Received Date: 18/02/2019; Accepted Date: 14/03/2019; Published Date: 21/03/2019
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Ceramic laminates are conservative aesthetic restorative procedures whose search has been increasing amongst patients in the last decades. However, this sort of procedure presents limited lifespan, considering the applied adhesive materials, the dentist’s applied technique, and patient care. Conventionally, for the debonding of such veneers, diamond tip burs are used with rotational instruments during long appointments, which may be psychologically unpleasant and painful to patients, apart from generating damage in the remaining dental structure of the element, beyond cementation line. The objective of this study is to report a clinical case of debonding and removal of 11 ceramic laminates with the technology of Er:YAG laser, with controlled application time for pieces debonding, patient comfort and remaining structure conservation. Eleven lithium disilicate veneers of thickness that varied from 0.4 mm and 2.5 mm were debonded. They had been cemented for more than 4 months with light-cured resinous cement. They were all debonded and removed without the use of diamond tip burs. The average of laser application time was 2 min 36 sec. The debonding of ceramic laminates with Er:YAG laser was satisfactory and presented comfort during the procedure both for the patient and the dentist, in an abbreviated period of time and preserving the remaining dental structure.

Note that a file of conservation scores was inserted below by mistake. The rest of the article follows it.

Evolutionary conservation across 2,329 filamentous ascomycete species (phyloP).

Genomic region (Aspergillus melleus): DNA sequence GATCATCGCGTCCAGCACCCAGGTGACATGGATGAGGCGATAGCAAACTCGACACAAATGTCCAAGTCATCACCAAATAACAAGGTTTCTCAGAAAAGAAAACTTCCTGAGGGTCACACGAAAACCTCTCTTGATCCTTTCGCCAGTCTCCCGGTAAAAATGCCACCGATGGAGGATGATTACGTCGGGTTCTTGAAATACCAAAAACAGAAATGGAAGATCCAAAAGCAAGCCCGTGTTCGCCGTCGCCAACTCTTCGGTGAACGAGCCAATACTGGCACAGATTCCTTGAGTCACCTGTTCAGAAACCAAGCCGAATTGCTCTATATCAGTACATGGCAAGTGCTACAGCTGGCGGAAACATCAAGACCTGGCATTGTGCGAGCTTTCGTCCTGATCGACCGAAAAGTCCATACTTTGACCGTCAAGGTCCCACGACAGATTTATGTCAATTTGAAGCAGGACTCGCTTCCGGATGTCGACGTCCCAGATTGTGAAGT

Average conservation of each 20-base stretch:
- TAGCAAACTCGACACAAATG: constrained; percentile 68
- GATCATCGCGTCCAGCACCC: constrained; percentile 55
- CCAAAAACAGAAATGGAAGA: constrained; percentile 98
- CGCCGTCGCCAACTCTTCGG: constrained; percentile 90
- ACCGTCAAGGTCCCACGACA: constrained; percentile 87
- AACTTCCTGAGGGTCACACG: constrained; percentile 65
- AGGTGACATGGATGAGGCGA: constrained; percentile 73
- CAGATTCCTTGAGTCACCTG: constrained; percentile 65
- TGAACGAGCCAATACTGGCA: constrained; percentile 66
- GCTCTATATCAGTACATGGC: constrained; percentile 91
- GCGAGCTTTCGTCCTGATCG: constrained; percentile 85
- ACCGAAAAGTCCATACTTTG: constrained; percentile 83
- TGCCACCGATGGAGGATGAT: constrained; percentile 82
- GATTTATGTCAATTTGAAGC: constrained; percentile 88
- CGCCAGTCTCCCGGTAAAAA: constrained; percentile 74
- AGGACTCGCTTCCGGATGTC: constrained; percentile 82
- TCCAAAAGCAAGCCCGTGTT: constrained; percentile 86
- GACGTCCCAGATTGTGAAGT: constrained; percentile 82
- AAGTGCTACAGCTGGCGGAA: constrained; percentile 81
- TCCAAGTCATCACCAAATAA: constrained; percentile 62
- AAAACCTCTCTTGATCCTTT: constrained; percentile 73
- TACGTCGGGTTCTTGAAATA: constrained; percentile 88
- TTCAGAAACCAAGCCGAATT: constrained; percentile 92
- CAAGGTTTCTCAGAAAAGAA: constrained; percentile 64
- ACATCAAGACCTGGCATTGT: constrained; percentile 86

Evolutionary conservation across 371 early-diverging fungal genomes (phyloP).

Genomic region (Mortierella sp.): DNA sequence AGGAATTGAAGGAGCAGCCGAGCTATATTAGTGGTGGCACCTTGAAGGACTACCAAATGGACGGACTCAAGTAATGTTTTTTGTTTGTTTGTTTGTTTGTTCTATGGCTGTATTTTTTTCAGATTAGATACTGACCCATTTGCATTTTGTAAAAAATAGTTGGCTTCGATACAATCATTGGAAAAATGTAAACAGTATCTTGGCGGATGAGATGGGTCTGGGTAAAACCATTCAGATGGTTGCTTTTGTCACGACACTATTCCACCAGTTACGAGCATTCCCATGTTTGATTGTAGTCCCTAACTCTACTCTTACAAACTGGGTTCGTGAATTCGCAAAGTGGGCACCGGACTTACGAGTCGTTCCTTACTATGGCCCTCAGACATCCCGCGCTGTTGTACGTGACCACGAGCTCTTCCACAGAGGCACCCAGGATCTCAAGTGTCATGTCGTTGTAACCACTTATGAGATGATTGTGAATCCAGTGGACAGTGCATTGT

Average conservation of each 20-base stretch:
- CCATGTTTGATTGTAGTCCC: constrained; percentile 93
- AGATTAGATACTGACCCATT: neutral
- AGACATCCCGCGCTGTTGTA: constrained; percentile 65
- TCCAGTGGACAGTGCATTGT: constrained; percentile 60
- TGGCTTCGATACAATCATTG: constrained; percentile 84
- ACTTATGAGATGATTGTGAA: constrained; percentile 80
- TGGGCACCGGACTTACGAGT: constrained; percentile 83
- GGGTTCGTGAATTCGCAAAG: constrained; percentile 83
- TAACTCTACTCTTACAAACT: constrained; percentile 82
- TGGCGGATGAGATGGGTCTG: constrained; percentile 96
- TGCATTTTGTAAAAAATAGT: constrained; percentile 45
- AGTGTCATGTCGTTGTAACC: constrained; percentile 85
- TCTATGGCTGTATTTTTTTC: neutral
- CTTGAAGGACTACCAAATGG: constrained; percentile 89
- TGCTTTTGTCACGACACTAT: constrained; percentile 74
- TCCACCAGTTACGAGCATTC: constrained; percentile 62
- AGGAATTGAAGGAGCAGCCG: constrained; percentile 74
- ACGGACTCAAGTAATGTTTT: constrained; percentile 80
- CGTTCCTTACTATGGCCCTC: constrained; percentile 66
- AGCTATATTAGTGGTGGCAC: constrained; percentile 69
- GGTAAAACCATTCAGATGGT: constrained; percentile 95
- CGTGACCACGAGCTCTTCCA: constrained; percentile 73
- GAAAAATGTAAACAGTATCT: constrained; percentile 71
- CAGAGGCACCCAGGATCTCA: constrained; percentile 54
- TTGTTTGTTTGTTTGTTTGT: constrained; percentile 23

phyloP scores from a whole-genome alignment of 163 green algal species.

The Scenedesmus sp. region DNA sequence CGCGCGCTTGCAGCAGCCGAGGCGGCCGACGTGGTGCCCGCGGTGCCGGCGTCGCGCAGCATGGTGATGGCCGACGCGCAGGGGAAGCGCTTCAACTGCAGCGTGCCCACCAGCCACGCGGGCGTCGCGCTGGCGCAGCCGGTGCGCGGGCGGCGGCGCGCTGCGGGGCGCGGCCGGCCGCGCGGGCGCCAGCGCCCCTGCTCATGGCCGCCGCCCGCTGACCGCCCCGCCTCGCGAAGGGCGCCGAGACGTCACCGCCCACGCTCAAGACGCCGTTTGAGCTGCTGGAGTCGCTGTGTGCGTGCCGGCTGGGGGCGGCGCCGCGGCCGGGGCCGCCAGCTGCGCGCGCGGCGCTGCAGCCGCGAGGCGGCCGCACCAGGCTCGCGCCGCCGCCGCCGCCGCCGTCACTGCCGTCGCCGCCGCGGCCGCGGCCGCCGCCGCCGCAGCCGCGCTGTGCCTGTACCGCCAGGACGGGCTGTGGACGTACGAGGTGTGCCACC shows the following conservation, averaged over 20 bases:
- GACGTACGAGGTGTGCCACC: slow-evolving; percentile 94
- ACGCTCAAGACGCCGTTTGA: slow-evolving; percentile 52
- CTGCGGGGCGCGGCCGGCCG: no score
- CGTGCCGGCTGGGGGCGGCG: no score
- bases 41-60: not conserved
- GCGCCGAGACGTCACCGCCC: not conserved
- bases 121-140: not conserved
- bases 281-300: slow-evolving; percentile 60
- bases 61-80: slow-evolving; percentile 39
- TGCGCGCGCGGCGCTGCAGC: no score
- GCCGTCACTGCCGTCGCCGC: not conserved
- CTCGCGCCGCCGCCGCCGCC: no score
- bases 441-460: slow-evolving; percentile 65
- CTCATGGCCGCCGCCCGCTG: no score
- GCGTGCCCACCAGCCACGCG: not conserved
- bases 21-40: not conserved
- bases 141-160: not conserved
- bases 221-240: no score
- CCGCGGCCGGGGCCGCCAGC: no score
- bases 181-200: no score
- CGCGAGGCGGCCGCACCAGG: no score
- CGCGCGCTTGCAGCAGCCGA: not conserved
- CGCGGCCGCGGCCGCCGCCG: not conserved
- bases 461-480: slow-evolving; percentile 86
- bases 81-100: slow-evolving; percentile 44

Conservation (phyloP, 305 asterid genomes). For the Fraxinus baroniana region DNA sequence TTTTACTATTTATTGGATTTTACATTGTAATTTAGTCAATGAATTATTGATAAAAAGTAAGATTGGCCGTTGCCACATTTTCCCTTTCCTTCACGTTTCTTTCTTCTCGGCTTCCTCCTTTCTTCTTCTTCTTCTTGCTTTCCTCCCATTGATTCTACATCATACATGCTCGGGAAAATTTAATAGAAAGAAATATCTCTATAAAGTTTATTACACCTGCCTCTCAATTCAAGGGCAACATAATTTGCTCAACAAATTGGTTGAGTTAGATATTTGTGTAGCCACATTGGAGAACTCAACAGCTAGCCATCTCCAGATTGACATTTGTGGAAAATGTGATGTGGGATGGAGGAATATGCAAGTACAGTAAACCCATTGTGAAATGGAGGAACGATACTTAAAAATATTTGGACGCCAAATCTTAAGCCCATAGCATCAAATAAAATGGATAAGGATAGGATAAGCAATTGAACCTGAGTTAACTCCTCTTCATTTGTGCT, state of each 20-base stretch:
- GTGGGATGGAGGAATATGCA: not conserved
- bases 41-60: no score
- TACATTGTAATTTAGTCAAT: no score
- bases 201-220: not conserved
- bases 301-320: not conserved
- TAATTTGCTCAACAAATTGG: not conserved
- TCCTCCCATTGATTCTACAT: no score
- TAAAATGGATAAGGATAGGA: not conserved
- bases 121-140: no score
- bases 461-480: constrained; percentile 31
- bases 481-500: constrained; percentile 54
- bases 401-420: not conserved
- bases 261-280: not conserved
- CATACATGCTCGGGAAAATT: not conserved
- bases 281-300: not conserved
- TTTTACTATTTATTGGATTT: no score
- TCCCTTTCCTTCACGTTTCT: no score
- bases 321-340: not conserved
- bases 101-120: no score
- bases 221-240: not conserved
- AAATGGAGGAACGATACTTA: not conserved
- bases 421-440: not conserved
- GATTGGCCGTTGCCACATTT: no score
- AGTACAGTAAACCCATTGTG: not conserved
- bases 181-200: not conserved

Laser ErYag, Laminate veeners, Dental esthetic
The use of metal prosthetic restorations has been decreasing as metal-free materials have been increasing and improving, both aesthetically and mechanically. Several clinical situations are indications for ceramic instead of metals, especially when patients wish for high aesthetic compatibility [1,2]. Porcelain laminated veneers (PLVs) are frequently used due to their aesthetic and safety properties [3,4].
This aesthetic pursue has been increasing and the ceramic veneers are an indication for several cases, such as conoid lateral incisors, enamel hypoplasia, fluorosis, chromatic changes, diastema [5,6], and personal/individual aestheticsrelated complaints. This treatment with laminated ceramic veneers as aesthetic restorations and conservatives have been used as an alternative to crowns [7,8] depending on the dental structure adhesion, not the mechanical retention [9,10].
Failure may occur due to several reasons, such as the longevity of adhesive materials or the procedure applied technique. Marginal infiltration, cement decolouration, laminate crack or patient’s aesthetic dissatisfaction may occur [9,11-13]. Apart from these, microcracks may also occur, which may lead to caries, staining, and gingival reactions [3,4]. There are also failures during the cementation process, such as positioning failures.